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Next Stop, Azerbaijan

azerbaijan

After an extended time at home with no international trips, I’m headed back out on the road this week. My journey will take me to the Caucasus region, including Azerbaijan, Georgia, and Armenia. Here’s how I arranged the trip and what I plan to do.

Itinerary

On Wednesday, the 28-hour journey to get to Baku, Azerbaijan begins. I’ll hop over to Denver to catch the Lufthansa flight to Frankfurt, which connects to another LH flight to Baku.

If you don’t know where Baku is, don’t worry—I was fairly clueless myself until recently. Here’s how the whole trip looks in Google Maps:

In Azerbaijan I’ll travel overland (by train, I think) to Tbilisi, Georgia where I’ll meet up with a few readers who will also be traveling or working there. I expect to spend about a week around Tbilisi and the surrounding area. By then I’ll need to catch up on my work, and it seems like a good place to do it.

On the way out I’ll travel overland by bus (about six hours, or so I hear) down to Yerevan, Armenia—the last stop and exit point for the journey. I expect to be in Armenia a bit longer than in Azerbaijan, but a bit shorter than in Georgia.

The return flight requires an extra connection in Vienna with a 4:45am departure. I’d rather not have a flight that forces me to rock up to an airport in an unfamiliar part of the world around 2:00am, but when you go to places like Armenia, you don’t get much of a choice. From Vienna I connect to Frankfurt, and then head back home the same way I came. Thus, the itinerary by airport codes is as follows:

PDX-DEN-FRA-GYD-xGeorgia-xArmenia-EVN-VIE-FRA-DEN-PDX
(x represents overland segments)

It will be a long trip and I’ll probably be worn out when I get home, but these days when I can head out and visit three new countries on one trip, it’s worth it.

Cashing Out United Miles

I used 135,000 United miles for the trip, booked exclusively on Star Alliance partners (Lufthansa and Austrian Air) except for the Denver connection. Taxes were less than $60.

I’ve often been frustrated with United redemptions in the past. My world record of phone time with United is nearly two hours in one call—and unfortunately, there have been several runner-up entries that almost broke the record.

In fact, I’ve pretty much left United out of frustration with how hard it can be to reserve a trip—so when I decided to use most of my remaining United miles for this one, I was prepared for a long battle with outsourced support reps on the phone. To my pleasant surprise, we found availability on every flight I wanted (except for the extra Vienna connection, but that couldn’t be helped) and the whole call took less than 20 minutes. Awesome. It’s good to say goodbye to my United miles with at least one pleasant memory of putting them to good use.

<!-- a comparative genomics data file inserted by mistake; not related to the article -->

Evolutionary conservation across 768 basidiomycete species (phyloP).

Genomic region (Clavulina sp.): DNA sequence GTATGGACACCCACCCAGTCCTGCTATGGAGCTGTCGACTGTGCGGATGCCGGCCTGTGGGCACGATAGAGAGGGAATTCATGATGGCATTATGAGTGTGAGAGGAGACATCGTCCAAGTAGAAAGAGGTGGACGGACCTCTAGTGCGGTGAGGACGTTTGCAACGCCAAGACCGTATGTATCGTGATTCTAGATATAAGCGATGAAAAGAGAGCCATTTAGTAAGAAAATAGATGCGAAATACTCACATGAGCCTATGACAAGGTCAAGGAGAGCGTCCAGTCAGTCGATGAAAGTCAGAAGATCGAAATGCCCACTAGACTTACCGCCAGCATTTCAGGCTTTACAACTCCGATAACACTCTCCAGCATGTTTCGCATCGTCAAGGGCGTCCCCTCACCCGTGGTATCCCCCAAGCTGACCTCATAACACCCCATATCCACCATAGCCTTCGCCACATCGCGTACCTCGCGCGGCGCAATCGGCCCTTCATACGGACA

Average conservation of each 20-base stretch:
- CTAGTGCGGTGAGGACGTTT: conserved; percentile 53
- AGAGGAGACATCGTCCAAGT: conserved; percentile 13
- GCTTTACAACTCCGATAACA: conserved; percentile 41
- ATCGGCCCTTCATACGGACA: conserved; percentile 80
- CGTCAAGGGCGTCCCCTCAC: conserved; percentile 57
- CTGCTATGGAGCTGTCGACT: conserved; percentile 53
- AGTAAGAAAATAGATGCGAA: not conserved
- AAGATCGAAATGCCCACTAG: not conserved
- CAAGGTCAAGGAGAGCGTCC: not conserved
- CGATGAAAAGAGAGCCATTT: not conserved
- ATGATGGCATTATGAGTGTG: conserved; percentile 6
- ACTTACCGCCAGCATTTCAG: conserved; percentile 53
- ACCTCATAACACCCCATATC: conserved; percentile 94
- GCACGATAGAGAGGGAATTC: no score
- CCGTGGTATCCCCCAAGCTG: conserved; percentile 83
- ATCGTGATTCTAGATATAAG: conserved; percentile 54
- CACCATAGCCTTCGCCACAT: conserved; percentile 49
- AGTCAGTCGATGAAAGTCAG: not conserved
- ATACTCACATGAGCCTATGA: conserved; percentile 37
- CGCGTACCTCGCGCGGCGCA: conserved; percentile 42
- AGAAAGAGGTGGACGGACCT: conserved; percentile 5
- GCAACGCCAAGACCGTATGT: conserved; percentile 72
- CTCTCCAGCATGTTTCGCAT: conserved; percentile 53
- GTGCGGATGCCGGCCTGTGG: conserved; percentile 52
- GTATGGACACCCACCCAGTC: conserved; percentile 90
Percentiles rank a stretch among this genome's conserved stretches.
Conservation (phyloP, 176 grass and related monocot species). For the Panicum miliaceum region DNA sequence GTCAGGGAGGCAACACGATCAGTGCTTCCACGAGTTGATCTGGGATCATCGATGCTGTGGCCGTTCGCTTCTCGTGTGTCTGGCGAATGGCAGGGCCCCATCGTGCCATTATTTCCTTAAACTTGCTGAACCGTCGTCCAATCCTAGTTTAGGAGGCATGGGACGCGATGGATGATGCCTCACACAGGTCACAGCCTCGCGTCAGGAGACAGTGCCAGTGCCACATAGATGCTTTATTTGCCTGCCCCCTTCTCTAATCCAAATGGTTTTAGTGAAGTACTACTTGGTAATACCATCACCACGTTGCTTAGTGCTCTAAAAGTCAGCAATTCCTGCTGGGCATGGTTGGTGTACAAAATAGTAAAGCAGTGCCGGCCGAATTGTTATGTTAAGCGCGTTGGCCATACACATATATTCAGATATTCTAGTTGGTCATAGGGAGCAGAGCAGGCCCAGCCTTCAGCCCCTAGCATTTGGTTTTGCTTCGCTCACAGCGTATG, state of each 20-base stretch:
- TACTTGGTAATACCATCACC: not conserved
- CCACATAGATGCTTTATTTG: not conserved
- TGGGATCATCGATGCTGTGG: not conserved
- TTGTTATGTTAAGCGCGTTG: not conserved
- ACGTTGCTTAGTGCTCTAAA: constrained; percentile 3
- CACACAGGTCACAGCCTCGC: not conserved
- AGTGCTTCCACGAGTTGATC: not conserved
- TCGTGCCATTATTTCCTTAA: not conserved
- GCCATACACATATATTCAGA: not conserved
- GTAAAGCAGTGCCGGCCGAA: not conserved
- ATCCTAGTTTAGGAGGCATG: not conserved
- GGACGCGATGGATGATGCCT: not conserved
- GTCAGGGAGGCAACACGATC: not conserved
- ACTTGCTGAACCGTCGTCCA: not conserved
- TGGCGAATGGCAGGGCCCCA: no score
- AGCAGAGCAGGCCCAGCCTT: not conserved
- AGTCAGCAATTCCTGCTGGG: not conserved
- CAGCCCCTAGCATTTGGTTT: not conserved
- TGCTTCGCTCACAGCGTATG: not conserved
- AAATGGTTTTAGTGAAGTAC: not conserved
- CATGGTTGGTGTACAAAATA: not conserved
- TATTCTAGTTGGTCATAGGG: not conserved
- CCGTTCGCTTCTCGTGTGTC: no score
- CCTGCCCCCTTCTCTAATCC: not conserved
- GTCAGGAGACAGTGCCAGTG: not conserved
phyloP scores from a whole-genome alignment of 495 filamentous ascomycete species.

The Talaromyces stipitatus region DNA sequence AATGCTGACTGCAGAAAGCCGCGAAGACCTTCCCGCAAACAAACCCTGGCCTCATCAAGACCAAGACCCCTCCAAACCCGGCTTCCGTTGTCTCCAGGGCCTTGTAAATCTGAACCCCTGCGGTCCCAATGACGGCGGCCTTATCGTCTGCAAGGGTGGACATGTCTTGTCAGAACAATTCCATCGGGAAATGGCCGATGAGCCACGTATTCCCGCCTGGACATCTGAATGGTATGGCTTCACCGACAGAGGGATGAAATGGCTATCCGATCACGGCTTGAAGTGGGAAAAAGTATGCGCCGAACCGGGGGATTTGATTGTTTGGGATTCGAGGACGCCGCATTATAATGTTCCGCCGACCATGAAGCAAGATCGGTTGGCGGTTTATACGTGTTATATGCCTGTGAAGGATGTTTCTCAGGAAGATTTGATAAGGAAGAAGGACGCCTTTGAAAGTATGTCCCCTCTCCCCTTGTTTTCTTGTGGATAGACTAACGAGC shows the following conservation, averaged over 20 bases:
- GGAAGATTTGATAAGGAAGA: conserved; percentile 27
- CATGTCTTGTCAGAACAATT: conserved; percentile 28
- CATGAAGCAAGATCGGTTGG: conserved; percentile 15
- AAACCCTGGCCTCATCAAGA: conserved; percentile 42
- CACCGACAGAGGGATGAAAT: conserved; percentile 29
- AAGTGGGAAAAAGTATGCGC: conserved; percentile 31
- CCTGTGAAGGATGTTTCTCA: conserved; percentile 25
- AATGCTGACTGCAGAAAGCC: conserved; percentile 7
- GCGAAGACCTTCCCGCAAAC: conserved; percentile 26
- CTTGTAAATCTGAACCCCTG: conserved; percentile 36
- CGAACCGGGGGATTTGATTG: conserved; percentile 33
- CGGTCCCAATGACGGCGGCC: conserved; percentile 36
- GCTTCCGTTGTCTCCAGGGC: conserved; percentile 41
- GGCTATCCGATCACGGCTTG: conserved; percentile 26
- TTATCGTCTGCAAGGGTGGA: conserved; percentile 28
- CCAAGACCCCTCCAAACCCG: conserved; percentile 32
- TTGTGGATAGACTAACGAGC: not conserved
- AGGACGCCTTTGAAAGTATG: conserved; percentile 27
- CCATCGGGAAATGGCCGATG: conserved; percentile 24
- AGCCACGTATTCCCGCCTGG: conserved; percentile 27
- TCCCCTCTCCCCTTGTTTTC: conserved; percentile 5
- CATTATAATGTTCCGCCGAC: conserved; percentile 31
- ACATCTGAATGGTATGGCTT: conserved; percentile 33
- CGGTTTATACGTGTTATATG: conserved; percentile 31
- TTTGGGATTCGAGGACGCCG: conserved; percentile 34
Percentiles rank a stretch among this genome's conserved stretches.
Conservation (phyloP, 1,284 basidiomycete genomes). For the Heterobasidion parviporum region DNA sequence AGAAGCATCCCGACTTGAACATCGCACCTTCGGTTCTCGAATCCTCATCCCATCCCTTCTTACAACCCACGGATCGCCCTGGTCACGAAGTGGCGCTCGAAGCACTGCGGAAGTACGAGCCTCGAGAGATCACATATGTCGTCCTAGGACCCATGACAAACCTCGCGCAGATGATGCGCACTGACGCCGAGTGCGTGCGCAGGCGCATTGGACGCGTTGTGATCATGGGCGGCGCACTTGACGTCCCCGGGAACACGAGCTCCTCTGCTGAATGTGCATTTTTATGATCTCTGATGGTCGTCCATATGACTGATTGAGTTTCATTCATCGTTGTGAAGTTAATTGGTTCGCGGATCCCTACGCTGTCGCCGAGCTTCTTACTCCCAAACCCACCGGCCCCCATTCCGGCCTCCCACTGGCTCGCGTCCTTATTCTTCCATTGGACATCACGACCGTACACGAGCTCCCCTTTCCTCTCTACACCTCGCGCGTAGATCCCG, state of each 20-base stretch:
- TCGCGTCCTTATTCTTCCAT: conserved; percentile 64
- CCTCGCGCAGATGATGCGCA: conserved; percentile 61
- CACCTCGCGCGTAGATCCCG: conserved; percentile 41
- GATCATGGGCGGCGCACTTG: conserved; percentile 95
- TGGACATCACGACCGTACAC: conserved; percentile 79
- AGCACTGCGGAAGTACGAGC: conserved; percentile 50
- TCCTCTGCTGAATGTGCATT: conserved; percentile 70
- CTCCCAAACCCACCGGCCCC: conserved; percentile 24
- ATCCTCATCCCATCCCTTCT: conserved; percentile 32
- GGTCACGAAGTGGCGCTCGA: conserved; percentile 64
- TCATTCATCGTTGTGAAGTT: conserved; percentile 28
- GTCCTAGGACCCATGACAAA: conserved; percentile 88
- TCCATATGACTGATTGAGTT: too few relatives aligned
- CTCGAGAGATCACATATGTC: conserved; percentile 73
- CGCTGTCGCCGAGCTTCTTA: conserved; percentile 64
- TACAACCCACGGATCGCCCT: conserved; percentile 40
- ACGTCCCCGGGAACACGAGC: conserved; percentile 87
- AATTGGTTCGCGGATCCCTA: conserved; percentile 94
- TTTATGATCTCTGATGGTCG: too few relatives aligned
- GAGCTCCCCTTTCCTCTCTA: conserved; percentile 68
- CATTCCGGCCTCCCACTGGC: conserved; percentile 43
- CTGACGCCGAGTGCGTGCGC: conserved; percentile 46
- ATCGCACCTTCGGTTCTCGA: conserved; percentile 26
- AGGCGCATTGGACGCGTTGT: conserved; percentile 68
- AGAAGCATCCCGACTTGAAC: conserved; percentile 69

Trip Plans

AONC reader and fellow nomad Audrey Scott has spent a lot of time in this part of the world, and she sent me a long list of recommendations for the trip. I also spent about half an hour looking through the one guidebook I could find at the bookstore. The guidebook confirmed what Audrey and others have told me: focus mostly on Georgia and Armenia.

I have an idea of a few things I’d like to see, and I know where I’ll be staying in Tbilisi. Otherwise, I don’t schedule much in advance. Since I know I’ll be meeting people in Georgia, I’ll probably just go along with whatever they do. I’d like to buy my train ticket out of Azerbaijan in advance, but I didn’t figure out an easy way to do it, so I’ll take my chances.

Visas

I lucked out on visas for this trip. According to a few different sources (I try to check several before a trip like this), the visa for Armenia is available at the border, the one for Azerbaijan is available at the airport, and I don’t need one for Georgia. Hopefully this information will turn out to be true when I actually turn up at the borders over the next couple of weeks.

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    36 Comments

    • Kylie says:

      I’ll wave to you from Tehran.

    • Chris Ward says:

      Awesome trip! I lived in Norway growing up, and their soccer team played Azerbaijan a few times, so somehow I knew where Baku was :-p

      Anyway, I noticed your disdain for United’s Mileage Plus. I’m looking to cash out my Air France miles (have had enough of being a frequent flyer with a non-US carrier because their phone hours are so limited), and migrate to a US-based Star Alliance carrier. I had originally targeted United, but now I’m having second thoughts. I suppose Air Canada would work, and then there is of course Continental now. Not really a fan of US Air. Do you have any experience with either of these carriers and their customer service?

      Thanks, Chris, for any and all advice and an awesome blog!

      Chris

    • Jon says:

      Sounds like your having a blast Chris.

      How’s the beer?

    • Sean says:

      Sounds like it is going to be an awesome trip.